Working from home (WFH) is showing no signs of slowing down, especially in America’s major cities. This shift in work culture, accelerated by the COVID-19 pandemic, has brought about major changes in how businesses operate and how employees view their work-life balance — and recent data can back this up.
Based on updated Census figures, 15% of the U.S. workforce worked remotely in the past year. According to a recent analysis published by Axios, this percentage is notably higher in large metropolitan areas, particularly on the East and West coasts. For instance, the D.C. metro area recorded just over 25% of its workforce as working remotely — surpassing any state’s average. Major cities in California such as San Francisco and San Jose also ranked high on the list, with 27% and 24.4%, respectively.
According to an analysis of the Census data published by Axios Raleigh, the top 5 Metro Areas with the greatest percentage of remote workers in the past year were:
- Boulder, Colorado – 32%
- Austin, Texas – 28%
- San Francisco, California – 27.0%
- Raleigh, North Carolina – 26.1%
- Seattle, Washington – 25.4%
While these figures are impressive, it’s important to identify the outliers across the nation. Mississippi, for example, recorded the lowest share of remote workers at 5.5%. However, every state has seen an increase in remote workers since 2019, according to Axios. The nationwide trend of WFH saw a minimal decline of less than 3 percentage points between 2021 and 2022, leading experts to hold onto projections that remote work isn’t going anywhere.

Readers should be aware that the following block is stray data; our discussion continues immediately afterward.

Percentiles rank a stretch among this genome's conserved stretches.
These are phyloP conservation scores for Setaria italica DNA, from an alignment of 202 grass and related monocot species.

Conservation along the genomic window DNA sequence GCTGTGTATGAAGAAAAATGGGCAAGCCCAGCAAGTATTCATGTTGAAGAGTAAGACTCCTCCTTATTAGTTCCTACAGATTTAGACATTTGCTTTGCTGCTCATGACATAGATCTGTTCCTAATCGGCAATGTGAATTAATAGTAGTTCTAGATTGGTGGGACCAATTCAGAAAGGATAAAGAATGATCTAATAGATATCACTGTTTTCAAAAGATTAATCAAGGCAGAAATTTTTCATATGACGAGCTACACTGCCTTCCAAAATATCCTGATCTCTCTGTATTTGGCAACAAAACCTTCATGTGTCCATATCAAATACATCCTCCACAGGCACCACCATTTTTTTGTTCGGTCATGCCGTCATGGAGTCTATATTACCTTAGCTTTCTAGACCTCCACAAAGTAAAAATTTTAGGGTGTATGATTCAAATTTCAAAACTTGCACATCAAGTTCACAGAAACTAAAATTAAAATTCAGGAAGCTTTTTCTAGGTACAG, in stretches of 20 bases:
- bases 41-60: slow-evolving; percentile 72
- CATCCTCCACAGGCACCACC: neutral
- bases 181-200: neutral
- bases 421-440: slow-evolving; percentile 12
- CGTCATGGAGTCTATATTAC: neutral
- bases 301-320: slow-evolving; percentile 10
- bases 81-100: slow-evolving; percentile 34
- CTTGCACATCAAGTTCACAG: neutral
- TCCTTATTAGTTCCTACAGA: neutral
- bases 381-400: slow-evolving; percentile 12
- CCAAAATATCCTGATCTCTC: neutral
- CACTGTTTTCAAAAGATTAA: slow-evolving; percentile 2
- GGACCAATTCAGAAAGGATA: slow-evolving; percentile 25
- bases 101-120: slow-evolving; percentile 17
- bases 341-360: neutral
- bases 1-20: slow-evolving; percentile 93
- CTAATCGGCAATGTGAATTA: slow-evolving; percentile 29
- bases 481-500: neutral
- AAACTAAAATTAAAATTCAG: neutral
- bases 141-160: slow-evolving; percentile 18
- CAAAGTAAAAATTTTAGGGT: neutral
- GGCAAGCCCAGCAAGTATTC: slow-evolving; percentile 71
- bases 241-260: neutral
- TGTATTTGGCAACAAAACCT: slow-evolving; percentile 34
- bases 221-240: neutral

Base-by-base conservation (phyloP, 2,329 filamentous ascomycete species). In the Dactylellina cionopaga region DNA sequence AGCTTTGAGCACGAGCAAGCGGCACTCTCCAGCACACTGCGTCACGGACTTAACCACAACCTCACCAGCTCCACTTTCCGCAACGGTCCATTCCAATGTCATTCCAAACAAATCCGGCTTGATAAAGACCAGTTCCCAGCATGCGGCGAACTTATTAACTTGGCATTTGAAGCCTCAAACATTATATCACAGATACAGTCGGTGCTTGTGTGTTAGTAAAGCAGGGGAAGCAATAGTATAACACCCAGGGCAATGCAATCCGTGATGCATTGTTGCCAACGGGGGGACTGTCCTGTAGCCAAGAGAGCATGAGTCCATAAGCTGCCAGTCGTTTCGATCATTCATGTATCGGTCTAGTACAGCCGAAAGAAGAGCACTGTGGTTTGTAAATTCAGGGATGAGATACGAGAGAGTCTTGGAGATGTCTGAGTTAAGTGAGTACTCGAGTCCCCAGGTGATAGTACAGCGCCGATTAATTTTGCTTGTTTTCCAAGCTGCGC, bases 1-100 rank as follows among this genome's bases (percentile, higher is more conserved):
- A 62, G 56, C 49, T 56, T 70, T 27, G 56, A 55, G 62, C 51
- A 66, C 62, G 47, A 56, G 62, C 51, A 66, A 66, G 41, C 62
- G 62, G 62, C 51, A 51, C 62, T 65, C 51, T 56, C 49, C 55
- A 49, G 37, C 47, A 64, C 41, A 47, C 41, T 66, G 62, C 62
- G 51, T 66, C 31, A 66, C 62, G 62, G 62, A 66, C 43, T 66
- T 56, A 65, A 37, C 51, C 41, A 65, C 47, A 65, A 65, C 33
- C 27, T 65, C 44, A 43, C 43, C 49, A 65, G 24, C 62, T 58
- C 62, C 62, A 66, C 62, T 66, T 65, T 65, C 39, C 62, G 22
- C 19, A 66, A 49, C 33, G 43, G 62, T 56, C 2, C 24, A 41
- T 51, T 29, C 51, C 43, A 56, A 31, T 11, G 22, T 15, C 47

WFH arrangements were found to be most prominent in large cities with vast office spaces. Despite efforts by major employers, including big banks in New York and the federal government, to bring employees back to physical offices, these attempts have largely been unsuccessful.
As a partial result of flexible work arrangements, many cities are considering ambitious redevelopment projects for commercial real estate. Ideas such as transforming office towers into residential buildings and central business districts into mixed-use neighborhoods are reportedly being discussed in several cities across the U.S. — especially in metro areas with high office vacancies.
As businesses wake up to this new reality, we can likely expect a continued rise in remote work opportunities and a shift in urban development to accommodate flexible work.
Remote work and the number of traditional work environments will likely never return to pre-pandemic levels. As cities and businesses adapt, the workforce stands to benefit from increased flexibility and a better work-life balance for more employees. It’s important that commercial real estate markets and business leaders understand these trends and adapt accordingly.